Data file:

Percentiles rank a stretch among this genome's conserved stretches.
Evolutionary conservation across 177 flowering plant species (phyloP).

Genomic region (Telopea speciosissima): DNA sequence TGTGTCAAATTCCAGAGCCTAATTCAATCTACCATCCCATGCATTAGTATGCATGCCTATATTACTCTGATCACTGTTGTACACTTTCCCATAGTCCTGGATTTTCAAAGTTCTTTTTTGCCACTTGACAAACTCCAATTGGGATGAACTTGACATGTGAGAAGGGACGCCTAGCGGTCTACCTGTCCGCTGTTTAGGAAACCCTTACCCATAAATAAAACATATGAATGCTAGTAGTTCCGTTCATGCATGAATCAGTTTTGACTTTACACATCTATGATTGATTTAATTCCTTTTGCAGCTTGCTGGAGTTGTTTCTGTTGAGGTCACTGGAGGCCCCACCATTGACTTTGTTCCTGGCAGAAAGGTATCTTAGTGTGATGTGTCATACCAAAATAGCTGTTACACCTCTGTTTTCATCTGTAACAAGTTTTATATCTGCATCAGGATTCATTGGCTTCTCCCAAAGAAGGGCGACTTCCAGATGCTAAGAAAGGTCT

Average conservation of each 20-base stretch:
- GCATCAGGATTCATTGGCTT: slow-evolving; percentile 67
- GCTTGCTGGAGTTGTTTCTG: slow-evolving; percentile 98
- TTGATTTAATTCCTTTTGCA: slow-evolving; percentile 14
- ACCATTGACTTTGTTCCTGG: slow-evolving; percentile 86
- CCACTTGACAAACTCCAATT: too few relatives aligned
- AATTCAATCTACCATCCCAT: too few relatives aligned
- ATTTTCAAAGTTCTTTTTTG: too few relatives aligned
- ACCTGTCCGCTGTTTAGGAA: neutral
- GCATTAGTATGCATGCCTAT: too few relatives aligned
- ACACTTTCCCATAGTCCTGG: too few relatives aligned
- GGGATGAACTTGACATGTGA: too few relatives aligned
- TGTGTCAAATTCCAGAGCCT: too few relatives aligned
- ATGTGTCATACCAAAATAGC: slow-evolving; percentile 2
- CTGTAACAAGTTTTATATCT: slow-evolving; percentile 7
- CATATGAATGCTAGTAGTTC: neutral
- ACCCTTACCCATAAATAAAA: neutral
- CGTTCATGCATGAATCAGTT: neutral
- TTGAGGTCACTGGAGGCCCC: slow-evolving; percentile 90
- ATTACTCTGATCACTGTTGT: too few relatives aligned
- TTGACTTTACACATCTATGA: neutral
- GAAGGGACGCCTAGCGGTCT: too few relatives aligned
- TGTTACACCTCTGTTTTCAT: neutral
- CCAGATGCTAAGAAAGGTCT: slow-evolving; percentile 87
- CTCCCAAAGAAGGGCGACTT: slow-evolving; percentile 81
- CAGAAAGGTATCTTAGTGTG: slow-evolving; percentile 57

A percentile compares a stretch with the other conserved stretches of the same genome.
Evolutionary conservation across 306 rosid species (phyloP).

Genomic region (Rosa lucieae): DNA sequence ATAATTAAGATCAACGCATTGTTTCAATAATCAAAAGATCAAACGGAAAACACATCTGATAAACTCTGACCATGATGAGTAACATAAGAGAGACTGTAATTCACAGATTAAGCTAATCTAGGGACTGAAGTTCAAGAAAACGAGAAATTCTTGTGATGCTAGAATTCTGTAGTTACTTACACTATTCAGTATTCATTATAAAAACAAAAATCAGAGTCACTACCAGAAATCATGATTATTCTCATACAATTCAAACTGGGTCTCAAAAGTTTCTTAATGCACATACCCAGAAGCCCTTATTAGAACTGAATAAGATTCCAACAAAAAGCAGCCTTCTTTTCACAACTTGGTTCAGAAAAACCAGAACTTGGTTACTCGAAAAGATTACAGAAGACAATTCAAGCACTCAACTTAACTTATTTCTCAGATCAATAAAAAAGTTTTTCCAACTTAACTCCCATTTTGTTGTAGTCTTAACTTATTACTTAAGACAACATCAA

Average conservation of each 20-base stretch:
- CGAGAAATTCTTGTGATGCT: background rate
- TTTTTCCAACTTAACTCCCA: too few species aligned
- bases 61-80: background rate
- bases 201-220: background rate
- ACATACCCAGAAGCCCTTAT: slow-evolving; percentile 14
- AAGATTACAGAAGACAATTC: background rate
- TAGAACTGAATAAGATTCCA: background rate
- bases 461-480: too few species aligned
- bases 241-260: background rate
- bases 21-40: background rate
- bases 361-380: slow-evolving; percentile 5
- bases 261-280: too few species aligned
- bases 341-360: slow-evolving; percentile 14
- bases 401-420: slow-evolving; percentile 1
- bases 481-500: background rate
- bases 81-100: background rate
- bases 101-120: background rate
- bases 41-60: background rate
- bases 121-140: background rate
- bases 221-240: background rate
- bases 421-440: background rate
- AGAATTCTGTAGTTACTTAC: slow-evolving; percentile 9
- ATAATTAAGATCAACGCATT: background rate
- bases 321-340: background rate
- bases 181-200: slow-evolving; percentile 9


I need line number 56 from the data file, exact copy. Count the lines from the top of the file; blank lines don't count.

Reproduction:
- ATAATTAAGATCAACGCATT: background rate